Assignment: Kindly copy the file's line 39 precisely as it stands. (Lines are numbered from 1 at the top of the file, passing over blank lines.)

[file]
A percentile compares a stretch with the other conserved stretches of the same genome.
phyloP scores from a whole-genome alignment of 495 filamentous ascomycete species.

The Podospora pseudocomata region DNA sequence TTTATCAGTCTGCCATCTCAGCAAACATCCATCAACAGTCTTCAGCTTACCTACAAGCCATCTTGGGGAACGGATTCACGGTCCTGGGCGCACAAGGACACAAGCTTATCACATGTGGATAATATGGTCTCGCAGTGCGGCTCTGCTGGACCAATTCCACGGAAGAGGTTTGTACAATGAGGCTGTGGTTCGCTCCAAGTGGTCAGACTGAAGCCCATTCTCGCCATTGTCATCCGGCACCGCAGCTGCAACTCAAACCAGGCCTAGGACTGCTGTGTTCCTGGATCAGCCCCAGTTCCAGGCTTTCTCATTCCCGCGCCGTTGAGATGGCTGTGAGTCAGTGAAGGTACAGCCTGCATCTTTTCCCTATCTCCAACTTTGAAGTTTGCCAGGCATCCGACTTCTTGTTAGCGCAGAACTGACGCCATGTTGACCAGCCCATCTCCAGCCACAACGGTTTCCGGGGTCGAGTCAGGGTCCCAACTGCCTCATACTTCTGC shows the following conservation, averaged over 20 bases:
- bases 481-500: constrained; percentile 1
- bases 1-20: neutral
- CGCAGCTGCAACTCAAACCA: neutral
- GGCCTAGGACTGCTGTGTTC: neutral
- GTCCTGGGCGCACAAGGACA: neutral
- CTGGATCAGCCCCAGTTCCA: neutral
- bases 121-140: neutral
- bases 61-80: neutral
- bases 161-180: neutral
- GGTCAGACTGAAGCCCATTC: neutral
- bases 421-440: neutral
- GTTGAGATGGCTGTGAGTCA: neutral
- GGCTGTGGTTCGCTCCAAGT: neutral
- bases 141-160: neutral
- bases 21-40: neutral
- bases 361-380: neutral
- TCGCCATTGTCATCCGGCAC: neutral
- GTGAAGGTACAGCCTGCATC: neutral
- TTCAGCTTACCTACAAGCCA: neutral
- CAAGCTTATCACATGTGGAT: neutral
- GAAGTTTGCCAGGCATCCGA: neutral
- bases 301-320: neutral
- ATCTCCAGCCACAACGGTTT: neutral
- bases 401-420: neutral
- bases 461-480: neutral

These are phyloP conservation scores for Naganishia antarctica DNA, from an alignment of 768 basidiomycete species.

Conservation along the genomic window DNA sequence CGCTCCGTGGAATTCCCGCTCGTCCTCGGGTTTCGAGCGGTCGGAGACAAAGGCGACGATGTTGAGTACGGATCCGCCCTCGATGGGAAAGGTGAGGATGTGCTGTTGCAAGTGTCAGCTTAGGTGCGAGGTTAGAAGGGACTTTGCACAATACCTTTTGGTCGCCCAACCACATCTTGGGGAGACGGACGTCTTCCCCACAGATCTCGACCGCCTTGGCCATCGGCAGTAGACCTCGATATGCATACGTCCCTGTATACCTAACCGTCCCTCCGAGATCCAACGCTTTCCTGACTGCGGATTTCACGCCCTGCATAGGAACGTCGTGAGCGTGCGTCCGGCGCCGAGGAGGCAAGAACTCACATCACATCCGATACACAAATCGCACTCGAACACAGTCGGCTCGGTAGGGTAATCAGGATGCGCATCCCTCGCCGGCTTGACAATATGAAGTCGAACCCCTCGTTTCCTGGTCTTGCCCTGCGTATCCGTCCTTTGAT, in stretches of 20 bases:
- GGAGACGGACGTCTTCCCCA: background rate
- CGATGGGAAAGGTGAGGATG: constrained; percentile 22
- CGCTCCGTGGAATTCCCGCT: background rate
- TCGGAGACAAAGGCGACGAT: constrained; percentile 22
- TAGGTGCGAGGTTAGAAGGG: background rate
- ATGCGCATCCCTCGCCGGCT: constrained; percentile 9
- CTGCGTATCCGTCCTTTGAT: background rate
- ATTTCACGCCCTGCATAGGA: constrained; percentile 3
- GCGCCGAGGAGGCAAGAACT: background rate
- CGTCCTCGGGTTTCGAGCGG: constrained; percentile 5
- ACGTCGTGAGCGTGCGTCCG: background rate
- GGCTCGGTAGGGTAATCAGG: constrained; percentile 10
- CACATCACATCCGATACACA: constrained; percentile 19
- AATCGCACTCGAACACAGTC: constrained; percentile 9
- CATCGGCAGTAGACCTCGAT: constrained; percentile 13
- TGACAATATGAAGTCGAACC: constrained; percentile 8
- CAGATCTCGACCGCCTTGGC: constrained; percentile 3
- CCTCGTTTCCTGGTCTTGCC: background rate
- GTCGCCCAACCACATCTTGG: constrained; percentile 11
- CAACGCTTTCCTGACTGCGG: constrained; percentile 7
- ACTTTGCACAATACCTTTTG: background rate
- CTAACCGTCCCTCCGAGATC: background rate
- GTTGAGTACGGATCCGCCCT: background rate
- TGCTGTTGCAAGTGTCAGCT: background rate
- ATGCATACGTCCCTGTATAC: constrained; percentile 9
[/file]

- GCGCCGAGGAGGCAAGAACT: background rate